Rob joins jo(e) and friends (1, 2, 3, 4, 5, 6, 7, 8, 9, 10 and no doubt many that I missed) in a new1 meme-y thing, Friday Poetry Blogging, that I like the look of.
Since his Collected is sitting on the desk in front of me, here’s Sir John:
The Cottage Hospital
At the end of a long-walled garden
   in a red provincial town,
A brick path led to a mulberry—
   scanty grass at its feet.
I lay under blackening branches
   where the mulberry leaves hung down
Sheltering ruby fruit globes
   from a Sunday-tea-time heat.
Apple and plum espaliers
   basked upon bricks of brown;
The air was swimming with insects,
   and children played in the street.
Out of this bright intentness
   into the mulberry shade
Musca domestica (housefly)
   swung from the August light
Slap into slithery rigging
   by the waiting spider made
Which spun the lithe elastic
   till the fly was shrouded tight.
Down came the hairy talons
   and horrible poison blade
And none of the garden noticed
   that fizzing, hopeless fight.
Say in what Cottage Hospital
   whose pale green walls resound
With the tap upon polished parquet
   of inflexible nurses’ feet
Shall I myself be lying
   when they range the screens around?
And say shall I groan in dying,
   as I twist the sweaty sheet?
Or gasp for breath uncrying,
   as I feel my senses drown’d
While the air is swimming with insects
   and children play in the street?

In a Bath Teashop

poetry break: Gieve Patel

A while back, I signed up for a poem a week by email from Poetry International Web; it’s “Poem of the Week” in my Bloglines account. This week’s poem was by Gieve Patel, and was interesting enough that I went and read a few more. I was really taken with this one:

It makes sense not
to have the body
hermetically sealed, a
box of incorruptibles.
Better shot through and through!


Hein.JPG It was worth adding delicious/poetry to my rss feeds just to be reminded of Piet Hein‘s Grooks. Picture swiped from here, where you can read a good brief biography.
There is
one art,
no more,
no less:
to do
all things
with art-
A definition
One who, consuming midnight oil
in studies diligent and slow,
teaches himself, with painful toil,
the things that other people know.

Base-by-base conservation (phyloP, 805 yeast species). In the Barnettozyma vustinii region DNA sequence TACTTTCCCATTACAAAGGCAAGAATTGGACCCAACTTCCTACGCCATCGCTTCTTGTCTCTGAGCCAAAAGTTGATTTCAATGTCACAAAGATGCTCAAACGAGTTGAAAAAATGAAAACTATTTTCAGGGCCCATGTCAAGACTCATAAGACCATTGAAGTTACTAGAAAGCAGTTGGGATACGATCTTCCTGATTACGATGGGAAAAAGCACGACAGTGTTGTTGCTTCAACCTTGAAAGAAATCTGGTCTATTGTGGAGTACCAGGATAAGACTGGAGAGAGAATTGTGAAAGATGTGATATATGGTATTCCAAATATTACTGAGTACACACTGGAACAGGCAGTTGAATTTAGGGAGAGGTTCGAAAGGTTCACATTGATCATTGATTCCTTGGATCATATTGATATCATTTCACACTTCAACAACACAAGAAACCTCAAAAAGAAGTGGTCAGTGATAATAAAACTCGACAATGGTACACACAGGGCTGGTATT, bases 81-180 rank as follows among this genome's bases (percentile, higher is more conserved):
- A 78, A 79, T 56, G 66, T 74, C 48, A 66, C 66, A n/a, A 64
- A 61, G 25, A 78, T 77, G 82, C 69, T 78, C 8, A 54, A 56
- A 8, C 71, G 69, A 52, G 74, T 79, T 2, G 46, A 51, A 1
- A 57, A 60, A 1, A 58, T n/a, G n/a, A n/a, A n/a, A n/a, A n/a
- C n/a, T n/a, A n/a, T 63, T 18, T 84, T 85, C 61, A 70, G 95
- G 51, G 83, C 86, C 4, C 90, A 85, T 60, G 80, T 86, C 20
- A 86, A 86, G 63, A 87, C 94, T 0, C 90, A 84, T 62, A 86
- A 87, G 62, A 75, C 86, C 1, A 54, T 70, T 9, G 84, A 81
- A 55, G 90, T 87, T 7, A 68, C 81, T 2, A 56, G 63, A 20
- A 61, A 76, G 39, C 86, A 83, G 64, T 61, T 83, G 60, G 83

The road to wisdom? — Well, it’s plain
and simple to express:
           and err
           and err again
           but less
           and less
           and less.
Admonitory grook addressed to youth.
The human spirit sublimates
the impulses it thwarts;
a healthy sex life mitigates
the lust for other sports.
Nature, it seems, is the popular name
for milliards and milliards and milliards
of particles playing their infinite game
of billiards and billiards and billiards.

When I am old, I shall wear purple canvas trousers.

Pericat has been dreaming, and quite possibly drinking, and writing. Right now, or as soon as you can, whatever you’re doing, take a break; sit yourself down all comfy, with cookies and milk or a hot toddy or whatever you feel like, and go read her daydream. You can thank me later. (It made me feel all warm and fuzzy, especially the bit about getting mud all over the man from the gummint and poking at him with a fishing pole.)

Mona Van Duyn

poet Mona Van Duyn, 1921-2004Mona Van Duyn is dead at 83. There is some information at Modern American Poets, and the Academy of American Poets has a brief bio and three of her poems, including one of my favourites, which I’ve pasted below. I nicked the image from the St Louis Walk of Fame. (Via Dumbfoundry, of course.)

Letters from a Father
Ulcerated tooth keeps me awake, there is
such pain, would have to go to the hospital to have
it pulled or would bleed to death from the blood thinners,
but can’t leave Mother, she falls and forgets her salve
and her tranquilizers, her ankles swell so and her bowels
are so bad, she almost had a stoppage and sometimes
what she passes is green as grass. There are big holes
in my thigh where my leg brace buckles the size of dimes.
My head pounds from the high pressure. It is awful
not to be able to get out, and I fell in the bathroom
and the girl could hardly get me up at all.
Sure thought my back was broken, it will be next time.
Prostate is bad and heart has given out,
feel bloated after supper. Have made my peace
because am just plain done for and have no doubt
that the Lord will come any day with my release.
You say you enjoy your feeder, I don’t see why
you want to spend good money on grain for birds
and you say you have a hundred sparrows, I’d buy